British Values

The government set out its definition of British values in the 2011 Prevent Strategy.

The five key British Values are: 

  • Democracy 
  • The rule of law 
  • Individual liberty 
  • Mutual respect 
  • Tolerance of those of different faiths and beliefs

Our PSHE Jigsaw programme provides a comprehensive framework to deliver the British Values agenda within our school. The programme maps out where each of the British Values appears within the programme. Each value is revisited regularly in order to reinforce and embed it at every age and stage of development. The mapping document is attached. More details about the programme can be found in the PSHE curriculum explanation and at

However, British Values are not restricted to PSHE lessons, they permeate into our whole ethos and community. The examples that follow show some of the many ways we seek to promote British Values.



Democracy is an important value at our school. Pupils have the opportunity to have their voices heard through our school council and through regular discussions with the head teacher and their class teachers. The elections of council members are based upon pupil voices.

In the EYFS, the interests of the children are taken into account when planning topic areas and interests are taken into account and followed wherever possible.

At every opportunity, the views of other children are encouraged and children are actively taught to listen and take count of others views through our PSHE programme.


The Rule of Law

The importance of laws, whether they be those that govern the class, the school, or the country, are consistently reinforced throughout regular school days, as well as when dealing with behaviour and through school collective worship. Pupils are taught the value and reasons behind laws: that they govern and protect us; the responsibilities that this involves and the consequences when laws are broken.


The activities in school that teach the rule of law are: 

  • Collective worship and RE lessons which teach the laws of different religions. 
  • School behaviour systems 
  • Class behaviour systems 
  • Road safety and the laws of the road – bikewise, traffic patrol


Individual Liberty

Within school, pupils are actively encouraged to make choices, knowing that they are in a safe and supportive environment. As a school we educate and provide boundaries for young pupils to make choices safely, through provision of a safe environment and empowering education. Pupils are encouraged to know, understand and exercise their rights and personal freedoms and are advised how to exercise these safely, e.g. through our PSHE, assemblies and our E-safety curriculum. We give children lots of freedom to make decisions and this freedom is based upon trust.


We develop individual liberty by: 

  • Encouraging children to play responsibly in our expansive grounds, giving them freedom to choose where they want to play within some restrictions.
  • Developing the children’s ability to assess risks and make informed choices about the equipment they use; how they use the playground equipment and where it is sensible to play.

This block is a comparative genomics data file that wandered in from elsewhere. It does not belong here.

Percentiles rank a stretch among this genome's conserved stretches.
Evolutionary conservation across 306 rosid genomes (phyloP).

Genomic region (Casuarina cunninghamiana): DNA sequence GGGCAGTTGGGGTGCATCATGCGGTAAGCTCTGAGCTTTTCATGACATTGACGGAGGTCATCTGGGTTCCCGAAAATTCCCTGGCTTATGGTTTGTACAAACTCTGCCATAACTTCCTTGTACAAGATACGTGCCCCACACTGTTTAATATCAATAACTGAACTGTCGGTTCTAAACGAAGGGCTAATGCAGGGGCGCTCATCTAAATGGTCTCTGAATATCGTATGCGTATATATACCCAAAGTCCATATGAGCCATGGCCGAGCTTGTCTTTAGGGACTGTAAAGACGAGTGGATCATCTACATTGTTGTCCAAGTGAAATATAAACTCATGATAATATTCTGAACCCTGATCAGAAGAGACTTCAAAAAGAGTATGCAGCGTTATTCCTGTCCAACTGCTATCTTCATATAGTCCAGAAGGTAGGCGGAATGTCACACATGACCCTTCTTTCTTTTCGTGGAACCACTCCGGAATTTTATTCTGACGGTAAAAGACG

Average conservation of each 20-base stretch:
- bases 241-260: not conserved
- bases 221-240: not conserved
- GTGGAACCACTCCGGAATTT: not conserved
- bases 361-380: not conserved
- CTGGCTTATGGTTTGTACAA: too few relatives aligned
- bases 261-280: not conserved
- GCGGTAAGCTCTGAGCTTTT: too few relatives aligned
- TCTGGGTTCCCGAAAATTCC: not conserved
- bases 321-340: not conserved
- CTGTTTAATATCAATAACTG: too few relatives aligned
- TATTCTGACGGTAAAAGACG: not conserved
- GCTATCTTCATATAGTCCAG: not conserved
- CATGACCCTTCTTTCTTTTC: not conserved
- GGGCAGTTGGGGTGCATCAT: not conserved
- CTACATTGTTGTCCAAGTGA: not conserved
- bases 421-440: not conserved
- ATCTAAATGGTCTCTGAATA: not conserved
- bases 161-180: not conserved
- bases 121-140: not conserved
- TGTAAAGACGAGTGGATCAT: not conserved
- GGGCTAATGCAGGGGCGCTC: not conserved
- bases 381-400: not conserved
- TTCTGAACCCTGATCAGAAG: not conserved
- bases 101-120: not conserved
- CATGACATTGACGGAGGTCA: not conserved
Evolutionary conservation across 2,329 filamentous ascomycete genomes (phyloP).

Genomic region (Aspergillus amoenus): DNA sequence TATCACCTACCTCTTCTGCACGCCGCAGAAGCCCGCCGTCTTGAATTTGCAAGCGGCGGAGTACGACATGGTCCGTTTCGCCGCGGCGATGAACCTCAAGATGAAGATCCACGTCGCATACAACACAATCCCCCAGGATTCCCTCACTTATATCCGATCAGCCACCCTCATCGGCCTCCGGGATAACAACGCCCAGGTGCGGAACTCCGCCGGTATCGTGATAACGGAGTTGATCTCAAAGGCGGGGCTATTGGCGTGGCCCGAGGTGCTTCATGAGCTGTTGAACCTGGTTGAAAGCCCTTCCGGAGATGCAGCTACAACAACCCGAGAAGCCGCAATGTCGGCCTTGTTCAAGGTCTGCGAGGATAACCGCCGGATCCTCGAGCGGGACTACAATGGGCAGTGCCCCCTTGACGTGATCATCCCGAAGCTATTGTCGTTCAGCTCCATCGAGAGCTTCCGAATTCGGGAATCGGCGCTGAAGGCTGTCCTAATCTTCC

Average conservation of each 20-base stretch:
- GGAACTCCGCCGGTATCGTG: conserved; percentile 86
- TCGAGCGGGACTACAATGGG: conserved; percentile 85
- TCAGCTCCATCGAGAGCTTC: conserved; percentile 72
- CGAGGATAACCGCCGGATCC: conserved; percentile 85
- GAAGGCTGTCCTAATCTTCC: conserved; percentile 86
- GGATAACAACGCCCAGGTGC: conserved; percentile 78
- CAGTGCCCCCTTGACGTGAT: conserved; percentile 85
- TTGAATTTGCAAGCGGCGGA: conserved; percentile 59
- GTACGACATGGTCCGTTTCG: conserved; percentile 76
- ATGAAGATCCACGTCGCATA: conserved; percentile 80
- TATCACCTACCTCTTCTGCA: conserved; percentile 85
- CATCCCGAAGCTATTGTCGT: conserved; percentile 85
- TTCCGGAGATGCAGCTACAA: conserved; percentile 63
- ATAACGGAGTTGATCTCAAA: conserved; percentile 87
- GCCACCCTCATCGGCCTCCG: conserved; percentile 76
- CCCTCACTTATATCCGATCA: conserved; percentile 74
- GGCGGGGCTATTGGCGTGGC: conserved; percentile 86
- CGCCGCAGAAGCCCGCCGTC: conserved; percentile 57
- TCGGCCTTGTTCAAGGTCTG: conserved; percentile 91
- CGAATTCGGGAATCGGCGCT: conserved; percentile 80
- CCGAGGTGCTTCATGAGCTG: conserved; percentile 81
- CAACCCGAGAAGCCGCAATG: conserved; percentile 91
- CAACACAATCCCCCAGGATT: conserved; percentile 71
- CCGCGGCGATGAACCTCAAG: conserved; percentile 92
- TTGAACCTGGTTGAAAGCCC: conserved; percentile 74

• Giving children lots of choices within the school day, deciding which clubs they want to attend etc. 
  • Giving children responsibilities throughout the school day e.g. giving out the fruit, keeping the school tidy, taking the registers to the office etc. 
  • Developing independence when children are taken on educational visits.


 Mutual Respect

Our school ethos and values relate to the three great Christian principles of faith, hope and love. Our 6 values are trust, forgiveness, endurance, wisdom, friendship and respect. Each half term there is a whole school focus on one of these values in order to embed them in the ethos of the school.

All members of the school community treat each other with respect and care. Displays around school promote respect and consideration for one another and this is reiterated through our classroom and learning rules, as well as our behaviour policy.


We also develop and promote mutual respect through: 

  • Christian values with consideration of respect through other faiths. 
  • Our behaviour policy 
  • The school curriculum 
  • The ethos of the school 
  • Assemblies


Tolerance of those of different faiths

This is achieved through enhancing pupils understanding of their place in a culturally diverse society and by giving them opportunities to experience such diversity. Assemblies and discussions involving prejudices and prejudice-based bullying have been followed and supported by learning in RE. Members of different faiths or religions and those who speak languages other than English are encouraged to share their knowledge to enhance learning within classes.


We develop tolerance of different faith and beliefs through: 

  • The ethos of our curriculum 
  • RE lessons 
  • Trips and residential visits 
  • Visitors from a variety of faiths and beliefs coming to discuss and share their faith with pupils 
  • Charity work throughout the school year.


This is a brief summary of how we meet the needs of our pupils and the British Values agenda in our school in addition to the more direct and universal delivery of our Jigsaw PSHE programme. Attached to this document is a grid showing the Jigsaw puzzle pieces and where each British Value appears. Here is an example of one of these grids.

It is evident from these few examples that the British Values agenda permeates throughout the Jigsaw PSHE programme and ideas are visited and revisited at an appropriate level from Reception to Year 6.


The full grids are attached and more information can be found at